Gallery Greats Motivational Ideas for Guides

The Gallery Greats Program introduces children to the best in painting, sculpture, and the related arts. A whole new world of pleasure is opened when we help children look at works of art with an "artist's eyes" so that they may enjoy the art quality as well as the story-telling element in all pictures.

  • Be relaxed and let the experience be happy, pleasant, warm, and friendly.
  • Make looking a discovery. Work for surprise.
  • Don't talk too long. Allow them to participate with comments. Create a safe environment for participation. There are no wrong answers when it comes to how the art makes the children feel.
  • Do not impose adult taste. Taste exists at different levels.
  • Present the picture on their level of interest and understanding and within the personal experiences of the child.
  • Provide countless opportunities for considered choices and intelligent judgments.
  • Stimulate the senses: see, hear, touch, taste, and smell.
  • Stress the emotional rather than the intellectual approach. "How does it make you feel?" rather than "What can you learn about it?"
  • Talk about the muscular sensations. We enjoy watching a skater because we feel it in our muscles. "How do you walk when the wind is in your face?" "Pretend you are pouring milk from a pitcher." "What would you do if you could go into that scene?"
  • Remember, no picture is real. Each is an organization of line, color, form, and texture.
  • Compare artist's medium and techniques with children's own way of working with art.
  • Stir up their imaginations. "What direction did the horse or man go from here?" "What pose preceded this picture?" "What are all the blue things you can think of?"
  • Teach a short song or read a book to set the stage.
  • Sharpen their sense of observation by counting, guessing, identifying, etc.
  • Many factors make up the effectiveness of the classroom visit -how you enter the room; how you say it; the expression on your face.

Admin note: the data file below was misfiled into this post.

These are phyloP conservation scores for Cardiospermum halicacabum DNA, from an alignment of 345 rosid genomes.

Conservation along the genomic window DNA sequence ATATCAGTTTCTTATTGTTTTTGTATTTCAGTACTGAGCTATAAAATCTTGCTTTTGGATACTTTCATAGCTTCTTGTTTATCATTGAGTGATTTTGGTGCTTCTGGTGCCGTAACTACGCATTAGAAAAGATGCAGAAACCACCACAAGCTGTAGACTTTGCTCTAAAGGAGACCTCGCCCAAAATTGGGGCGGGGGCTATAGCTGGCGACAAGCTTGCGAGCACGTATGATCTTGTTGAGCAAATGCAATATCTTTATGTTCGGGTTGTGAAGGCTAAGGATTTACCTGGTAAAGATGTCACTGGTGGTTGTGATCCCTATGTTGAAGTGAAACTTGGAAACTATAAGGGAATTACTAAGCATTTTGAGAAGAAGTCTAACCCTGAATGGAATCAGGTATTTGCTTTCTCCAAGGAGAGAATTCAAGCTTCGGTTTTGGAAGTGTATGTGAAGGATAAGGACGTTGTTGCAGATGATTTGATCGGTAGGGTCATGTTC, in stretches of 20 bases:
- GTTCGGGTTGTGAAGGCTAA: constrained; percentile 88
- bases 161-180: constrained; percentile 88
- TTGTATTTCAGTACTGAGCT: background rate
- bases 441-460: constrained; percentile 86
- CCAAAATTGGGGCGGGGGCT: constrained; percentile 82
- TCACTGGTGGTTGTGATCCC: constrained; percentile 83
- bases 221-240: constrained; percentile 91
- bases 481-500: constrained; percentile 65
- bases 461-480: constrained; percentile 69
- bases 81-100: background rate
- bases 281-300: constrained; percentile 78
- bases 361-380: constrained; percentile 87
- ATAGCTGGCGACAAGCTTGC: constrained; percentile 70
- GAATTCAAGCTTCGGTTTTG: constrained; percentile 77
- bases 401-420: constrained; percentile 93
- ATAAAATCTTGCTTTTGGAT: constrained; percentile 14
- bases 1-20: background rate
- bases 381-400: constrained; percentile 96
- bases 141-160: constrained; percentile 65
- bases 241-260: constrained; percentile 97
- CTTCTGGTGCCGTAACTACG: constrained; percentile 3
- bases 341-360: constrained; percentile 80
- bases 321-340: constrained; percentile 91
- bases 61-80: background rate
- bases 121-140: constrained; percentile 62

• These experiences help children to understand how people have lived and thought in other times and places. Ask them to think about how the art would have seemed to the first people who saw it.
  • Help them to look at pictures with "artist's eyes" so that they may learn to enjoy the art quality as well as the story-telling element in all pictures.
  • Help them to become sensitive to texture, pattern, color, line, and tone.
  • Consider perspective – what is near & far in the painting.
  • Ask the children to consider the light source. How do the light and shadows in the painting help create the mood or feeling of the painting?
  • Ask the children where their eyes are drawn in the picture. What do they look at first? How do their eyes move around the painting? What makes them look where they look – is it colors? Lines?

Third Grade
  • This age loves to mimic family life. Loves fantasy and secrets. Still imaginative and emotionally involved with color.
  • Beginning of interest in the past, far-off places, ways of communication. Note how the artist uses color and design to express his ideas. Guide toward noticing relative sizes, shapes, and colors
Fourth Grade
  • Beginning "gang" age. Special fields of interest are becoming evident. Interest in how things are made is developing.
  • Observe how artist makes different textures. Notice differences in dress and objects according to the period of history they represent. Point out space-filling and overlapping of people, objects, etc. Point out shadows and light and repetition of colors throughout the painting
Fifth Grade
  • The long ago and far away can be understood by this age group if compared with the here and now
  • Imagine what life was like during the time the picture was painted. Imagine what the art meant when it was created.